The Ribbon seal (also Banded seal; scientific name: Histriophoca fasciata) is one of 19 species of marine mammals in the family of true seals. Together with the families of eared seals and Walruses, True seals form the group of marine mammals known as pinnipeds. This species spends late winter and spring on pack ice, becoming pelagic in the summer months.
The common name ribbon seal reflects the broad circumferential banded markings on the coat of this species.
Ribbon seal. Source: M. Cameron/NOAA
Kingdom: Animalia (Animals)
The adult coat of a ribbon seal is most easily described as a dark background with four light colored stripes running in a circle around the animal. One stripe encircles the neck, another encircles the mid-posterior portion of the seal's body, and the other two stripes start ventrally and encircle the fore flippers on either side. Although this is the general pattern for all ribbon seals, there can be great individual variability as to the shade and precise location of the stripes. Newborn and juvenile ribbon seals do not have this striped pattern; as newborns are completely white, while juvenile seals are dark anteriorally and dorsally, and grayish posteriorly and ventrally. Males tend to be darker than females.
Other ribbon seal physical characteristics include large eyes and small teeth. An adult will grow to about 1.6 metres and weigh 70 kilograms.
Males have a well-developed air sac extending from the posterior trachea. The function is unknown but it is likely to be used in underwater vocalizations that may be to attract females and compete for mates.
Adult females become pregnant once a year, giving birth sometime in April or May. Typically ribbon seals give birth to one pup with the birthing occurring on ice flows. Nursing lasts up to a month, a time during which the weight of the pup will double. As soon as the pups are weaned, adults will mate again. Ribbon seals employ a delayed implantation of two or three months, this is most likely to assure the presence of ice at the time of birth. After weaning, pups spend a lot of time practicing diving and learning how to move on the ice.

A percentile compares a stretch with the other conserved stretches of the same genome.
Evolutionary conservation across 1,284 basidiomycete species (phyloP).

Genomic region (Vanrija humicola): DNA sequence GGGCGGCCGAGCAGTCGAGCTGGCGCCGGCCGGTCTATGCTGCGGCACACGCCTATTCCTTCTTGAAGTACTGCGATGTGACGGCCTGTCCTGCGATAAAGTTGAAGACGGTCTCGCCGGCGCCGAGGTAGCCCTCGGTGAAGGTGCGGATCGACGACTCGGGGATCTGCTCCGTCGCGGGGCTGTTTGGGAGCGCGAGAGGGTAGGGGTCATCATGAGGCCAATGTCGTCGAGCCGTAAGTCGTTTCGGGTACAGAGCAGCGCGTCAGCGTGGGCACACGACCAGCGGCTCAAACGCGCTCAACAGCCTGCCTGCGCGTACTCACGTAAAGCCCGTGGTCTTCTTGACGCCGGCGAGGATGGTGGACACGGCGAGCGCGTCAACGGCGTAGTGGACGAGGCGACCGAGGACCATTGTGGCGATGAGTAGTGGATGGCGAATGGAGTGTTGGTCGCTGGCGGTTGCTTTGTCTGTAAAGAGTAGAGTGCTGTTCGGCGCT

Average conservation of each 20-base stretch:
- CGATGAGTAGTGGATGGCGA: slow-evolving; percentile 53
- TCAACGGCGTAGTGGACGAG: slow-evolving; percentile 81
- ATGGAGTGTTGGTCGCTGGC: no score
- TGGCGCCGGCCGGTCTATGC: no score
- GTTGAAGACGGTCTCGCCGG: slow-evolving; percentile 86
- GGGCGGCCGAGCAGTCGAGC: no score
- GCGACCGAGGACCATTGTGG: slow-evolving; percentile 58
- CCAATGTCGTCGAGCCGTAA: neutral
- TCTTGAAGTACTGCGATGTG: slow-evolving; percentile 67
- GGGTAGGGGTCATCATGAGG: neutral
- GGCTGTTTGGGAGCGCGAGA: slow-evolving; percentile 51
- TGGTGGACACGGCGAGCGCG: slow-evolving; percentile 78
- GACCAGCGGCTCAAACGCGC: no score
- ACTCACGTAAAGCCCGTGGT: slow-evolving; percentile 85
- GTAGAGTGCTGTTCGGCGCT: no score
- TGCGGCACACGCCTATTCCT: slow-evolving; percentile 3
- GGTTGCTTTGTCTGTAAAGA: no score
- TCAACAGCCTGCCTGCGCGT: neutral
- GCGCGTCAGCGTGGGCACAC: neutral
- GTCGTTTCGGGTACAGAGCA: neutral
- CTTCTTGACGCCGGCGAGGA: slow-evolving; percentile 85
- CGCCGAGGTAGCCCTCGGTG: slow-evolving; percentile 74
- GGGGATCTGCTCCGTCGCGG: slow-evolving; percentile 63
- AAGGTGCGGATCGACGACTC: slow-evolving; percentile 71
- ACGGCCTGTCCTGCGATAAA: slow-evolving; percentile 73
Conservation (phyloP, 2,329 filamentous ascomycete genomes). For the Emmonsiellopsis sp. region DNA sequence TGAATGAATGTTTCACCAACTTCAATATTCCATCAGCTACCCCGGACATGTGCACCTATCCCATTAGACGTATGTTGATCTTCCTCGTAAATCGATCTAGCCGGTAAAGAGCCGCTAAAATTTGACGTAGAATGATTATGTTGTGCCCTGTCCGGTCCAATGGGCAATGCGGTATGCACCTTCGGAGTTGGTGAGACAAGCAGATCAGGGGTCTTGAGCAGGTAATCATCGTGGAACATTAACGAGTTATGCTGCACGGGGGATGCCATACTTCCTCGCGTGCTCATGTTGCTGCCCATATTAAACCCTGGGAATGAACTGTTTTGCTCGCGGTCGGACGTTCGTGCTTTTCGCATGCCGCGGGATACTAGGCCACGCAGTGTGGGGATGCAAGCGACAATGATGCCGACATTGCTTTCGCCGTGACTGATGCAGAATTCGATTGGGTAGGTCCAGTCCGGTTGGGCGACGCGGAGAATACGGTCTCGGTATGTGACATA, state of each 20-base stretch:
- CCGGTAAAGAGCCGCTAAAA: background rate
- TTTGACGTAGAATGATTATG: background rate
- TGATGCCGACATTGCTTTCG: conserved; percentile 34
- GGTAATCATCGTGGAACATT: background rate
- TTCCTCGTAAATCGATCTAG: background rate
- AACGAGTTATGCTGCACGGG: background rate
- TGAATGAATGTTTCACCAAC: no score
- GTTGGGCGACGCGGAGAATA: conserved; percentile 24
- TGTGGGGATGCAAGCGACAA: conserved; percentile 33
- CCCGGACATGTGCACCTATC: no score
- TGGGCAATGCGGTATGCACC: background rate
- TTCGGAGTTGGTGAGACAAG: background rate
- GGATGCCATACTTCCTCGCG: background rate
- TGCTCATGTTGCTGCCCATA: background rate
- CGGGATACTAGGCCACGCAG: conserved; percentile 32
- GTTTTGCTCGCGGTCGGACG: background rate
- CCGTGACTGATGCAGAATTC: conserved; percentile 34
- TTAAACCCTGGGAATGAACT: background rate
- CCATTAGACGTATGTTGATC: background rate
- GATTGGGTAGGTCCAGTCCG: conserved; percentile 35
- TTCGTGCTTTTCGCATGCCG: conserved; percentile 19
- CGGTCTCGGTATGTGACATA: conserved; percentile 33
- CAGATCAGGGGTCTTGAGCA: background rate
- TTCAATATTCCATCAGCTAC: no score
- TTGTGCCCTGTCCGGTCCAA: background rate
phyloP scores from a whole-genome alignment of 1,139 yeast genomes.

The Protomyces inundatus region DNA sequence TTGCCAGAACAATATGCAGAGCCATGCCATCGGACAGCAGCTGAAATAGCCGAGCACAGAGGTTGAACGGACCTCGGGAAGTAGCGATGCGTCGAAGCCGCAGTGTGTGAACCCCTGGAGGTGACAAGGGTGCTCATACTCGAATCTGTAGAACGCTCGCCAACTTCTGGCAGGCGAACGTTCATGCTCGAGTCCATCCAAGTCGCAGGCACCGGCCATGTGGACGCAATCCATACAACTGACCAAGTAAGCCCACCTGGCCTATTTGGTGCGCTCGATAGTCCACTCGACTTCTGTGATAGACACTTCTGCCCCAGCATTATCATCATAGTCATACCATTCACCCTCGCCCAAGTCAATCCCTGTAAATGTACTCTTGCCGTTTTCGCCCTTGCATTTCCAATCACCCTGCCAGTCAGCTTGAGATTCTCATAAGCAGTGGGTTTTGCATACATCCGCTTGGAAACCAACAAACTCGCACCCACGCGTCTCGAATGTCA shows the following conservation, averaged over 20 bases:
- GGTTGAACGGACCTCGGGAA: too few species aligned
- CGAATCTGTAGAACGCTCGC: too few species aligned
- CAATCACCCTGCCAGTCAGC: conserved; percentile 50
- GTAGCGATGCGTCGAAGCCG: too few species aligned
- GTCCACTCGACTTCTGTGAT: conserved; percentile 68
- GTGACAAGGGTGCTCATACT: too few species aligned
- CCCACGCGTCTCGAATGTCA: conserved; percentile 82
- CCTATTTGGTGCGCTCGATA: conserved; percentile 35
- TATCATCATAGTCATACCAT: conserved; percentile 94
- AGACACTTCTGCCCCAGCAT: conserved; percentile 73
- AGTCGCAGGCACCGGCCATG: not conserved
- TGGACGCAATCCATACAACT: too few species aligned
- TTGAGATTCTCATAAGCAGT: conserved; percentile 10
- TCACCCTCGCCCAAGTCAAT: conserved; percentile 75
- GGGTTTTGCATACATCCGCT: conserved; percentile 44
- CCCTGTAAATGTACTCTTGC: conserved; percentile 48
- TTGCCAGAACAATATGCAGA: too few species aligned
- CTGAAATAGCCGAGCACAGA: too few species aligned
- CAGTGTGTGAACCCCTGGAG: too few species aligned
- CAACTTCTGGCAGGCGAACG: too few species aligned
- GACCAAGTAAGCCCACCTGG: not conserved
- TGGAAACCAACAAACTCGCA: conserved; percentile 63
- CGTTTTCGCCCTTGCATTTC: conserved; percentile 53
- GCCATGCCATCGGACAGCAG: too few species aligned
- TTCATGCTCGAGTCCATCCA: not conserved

The presence of standing ice is very important to Ribbon seals during the winter and spring months. They will rest on the ice, often very far from the water. Ribbon seals seem to be unconcerned with the threat of predation, as they will allow their young to wander far from the mother's location for long periods of time. Individuals tend to be solitary; females will shelter their pups however. As ice begins to melt in the late summer some populations will move further north with the receding ice-line. Most populations become pelagic in the summer months.
Little is known about the feeding behaviors of Ribbon seals, but they most likely dive for food in ways similar to other seals.
One characteristic that is different in Ribbon seals when compared to most other seals is the method of locomotion on ice. The ribbon seal will slither along the ice using side-to-side motions to propel itself, rather than inching forward with the front flippers as do other seals.
Ribbon seals are found in coastal areas of the north Pacific Ocean and in the seas bordering Alaska and Russia: Bering Sea, Chukchi Sea, Beaufort Sea and Okhotsk Sea.
Habitat and ecology
Ribbon seals are restricted to the cold waters of the northern Pacific Ocean and certain other northern hemisphere boreal seas. In winter and spring they forage and raise offspring on coastal ice flows; summer months are spent in the open ocean. Predators of this seal species are the Orca, Greenland shark and Polar bear.
Ribbon seals eat primarily fish, taking fish species depending on their relative abundance in the area. Ribbon seals also consume squid, shrimp, and crabs. Juvenile seals have been reported to include a significant proportion of crustaceans into their diet.
The conservation status of the Ribbon seal is considered Data Deficient by the IUCN, due to the species wide ranging habits in harsh northern climates, with little land exposure of the species; however, some listings of the species status describe the conservation status as Least Concern. An estimated quarter of a million individuals were estimated to exist as of the 1970s. It is thought that the number of Ribbon seals in the wild is increasing due to relatively recent decreased hunting pressure. However, no surveys of Ribbon seal populations have been completed since the mid 1970's. The largest human-created problem facing ribbon seals are accidental nettings of individuals in Pacific fishing areas.
Economic Importance for Humans
Presently, approximately 100 Ribbon seals are taken annually for subsistence purposes by natives of the areas in which the seal lives. From the 1950s until the 1980s Russian fisheries killed large numbers of ribbon seals for their pelts meat, and oil; the annual Russian take in each of those years was estimated between 6500 and 23,000 Ribbon seals. Recently commercial scale hunting has been abandoned.
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